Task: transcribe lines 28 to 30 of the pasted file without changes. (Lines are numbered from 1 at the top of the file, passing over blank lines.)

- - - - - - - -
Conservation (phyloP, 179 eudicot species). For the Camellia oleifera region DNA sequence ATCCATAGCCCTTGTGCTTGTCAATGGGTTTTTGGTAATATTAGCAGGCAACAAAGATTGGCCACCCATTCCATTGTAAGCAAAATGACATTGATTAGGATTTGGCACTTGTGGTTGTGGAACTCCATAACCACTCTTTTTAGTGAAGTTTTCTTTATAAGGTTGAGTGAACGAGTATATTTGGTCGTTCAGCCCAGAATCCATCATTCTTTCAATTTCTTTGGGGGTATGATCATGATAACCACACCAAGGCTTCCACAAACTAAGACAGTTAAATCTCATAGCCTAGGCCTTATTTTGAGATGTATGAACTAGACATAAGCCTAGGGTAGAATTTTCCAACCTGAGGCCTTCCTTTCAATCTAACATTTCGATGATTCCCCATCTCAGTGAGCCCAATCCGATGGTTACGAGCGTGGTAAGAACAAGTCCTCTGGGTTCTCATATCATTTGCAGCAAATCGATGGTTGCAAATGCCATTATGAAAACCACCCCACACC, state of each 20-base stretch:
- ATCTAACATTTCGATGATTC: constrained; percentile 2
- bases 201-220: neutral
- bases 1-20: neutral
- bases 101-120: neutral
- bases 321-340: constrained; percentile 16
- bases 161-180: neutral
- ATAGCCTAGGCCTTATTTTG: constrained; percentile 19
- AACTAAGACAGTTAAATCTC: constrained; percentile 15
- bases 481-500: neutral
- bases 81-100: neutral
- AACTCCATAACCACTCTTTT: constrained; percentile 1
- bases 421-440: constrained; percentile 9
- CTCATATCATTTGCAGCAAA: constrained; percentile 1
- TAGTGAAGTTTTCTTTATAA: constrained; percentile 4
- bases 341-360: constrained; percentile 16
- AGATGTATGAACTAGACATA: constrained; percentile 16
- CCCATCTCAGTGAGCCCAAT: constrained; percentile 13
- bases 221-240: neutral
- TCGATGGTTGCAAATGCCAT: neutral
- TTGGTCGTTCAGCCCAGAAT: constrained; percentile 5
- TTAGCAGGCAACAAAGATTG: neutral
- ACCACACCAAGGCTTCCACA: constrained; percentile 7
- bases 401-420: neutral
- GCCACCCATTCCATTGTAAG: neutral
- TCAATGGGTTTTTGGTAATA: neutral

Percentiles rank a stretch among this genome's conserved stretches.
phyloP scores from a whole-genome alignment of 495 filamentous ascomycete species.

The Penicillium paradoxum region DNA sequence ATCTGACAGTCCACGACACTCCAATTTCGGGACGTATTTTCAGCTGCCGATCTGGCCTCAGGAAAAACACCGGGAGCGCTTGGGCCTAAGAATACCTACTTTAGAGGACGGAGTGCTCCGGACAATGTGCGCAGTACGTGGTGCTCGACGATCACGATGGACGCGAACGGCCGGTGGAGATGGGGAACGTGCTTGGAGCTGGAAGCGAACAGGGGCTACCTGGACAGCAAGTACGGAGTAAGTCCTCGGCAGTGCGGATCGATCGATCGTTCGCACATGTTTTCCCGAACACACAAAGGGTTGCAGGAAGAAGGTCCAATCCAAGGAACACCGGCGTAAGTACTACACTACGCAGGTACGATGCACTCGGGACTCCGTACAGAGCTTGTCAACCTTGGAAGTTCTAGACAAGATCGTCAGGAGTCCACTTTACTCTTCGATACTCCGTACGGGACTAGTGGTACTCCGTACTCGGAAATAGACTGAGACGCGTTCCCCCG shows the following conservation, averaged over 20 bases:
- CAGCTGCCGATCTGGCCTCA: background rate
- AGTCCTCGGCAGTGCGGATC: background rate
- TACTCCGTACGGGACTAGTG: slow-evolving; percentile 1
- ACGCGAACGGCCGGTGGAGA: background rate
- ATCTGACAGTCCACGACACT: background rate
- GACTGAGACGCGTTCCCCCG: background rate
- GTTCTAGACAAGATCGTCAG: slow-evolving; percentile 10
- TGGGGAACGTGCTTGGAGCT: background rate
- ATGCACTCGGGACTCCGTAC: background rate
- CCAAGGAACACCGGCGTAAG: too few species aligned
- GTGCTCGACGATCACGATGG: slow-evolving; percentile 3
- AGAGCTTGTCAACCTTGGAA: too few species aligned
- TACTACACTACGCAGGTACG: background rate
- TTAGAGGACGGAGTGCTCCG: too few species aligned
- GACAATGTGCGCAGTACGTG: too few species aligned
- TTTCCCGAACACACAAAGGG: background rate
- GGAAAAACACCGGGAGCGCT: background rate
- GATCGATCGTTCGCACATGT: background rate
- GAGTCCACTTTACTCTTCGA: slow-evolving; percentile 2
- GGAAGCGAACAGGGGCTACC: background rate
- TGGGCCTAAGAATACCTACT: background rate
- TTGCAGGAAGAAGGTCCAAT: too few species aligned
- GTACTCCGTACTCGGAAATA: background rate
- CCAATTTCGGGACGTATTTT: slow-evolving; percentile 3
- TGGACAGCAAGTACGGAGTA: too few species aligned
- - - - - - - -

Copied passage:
phyloP scores from a whole-genome alignment of 495 filamentous ascomycete species.

The Penicillium paradoxum region DNA sequence ATCTGACAGTCCACGACACTCCAATTTCGGGACGTATTTTCAGCTGCCGATCTGGCCTCAGGAAAAACACCGGGAGCGCTTGGGCCTAAGAATACCTACTTTAGAGGACGGAGTGCTCCGGACAATGTGCGCAGTACGTGGTGCTCGACGATCACGATGGACGCGAACGGCCGGTGGAGATGGGGAACGTGCTTGGAGCTGGAAGCGAACAGGGGCTACCTGGACAGCAAGTACGGAGTAAGTCCTCGGCAGTGCGGATCGATCGATCGTTCGCACATGTTTTCCCGAACACACAAAGGGTTGCAGGAAGAAGGTCCAATCCAAGGAACACCGGCGTAAGTACTACACTACGCAGGTACGATGCACTCGGGACTCCGTACAGAGCTTGTCAACCTTGGAAGTTCTAGACAAGATCGTCAGGAGTCCACTTTACTCTTCGATACTCCGTACGGGACTAGTGGTACTCCGTACTCGGAAATAGACTGAGACGCGTTCCCCCG shows the following conservation, averaged over 20 bases:
- CAGCTGCCGATCTGGCCTCA: background rate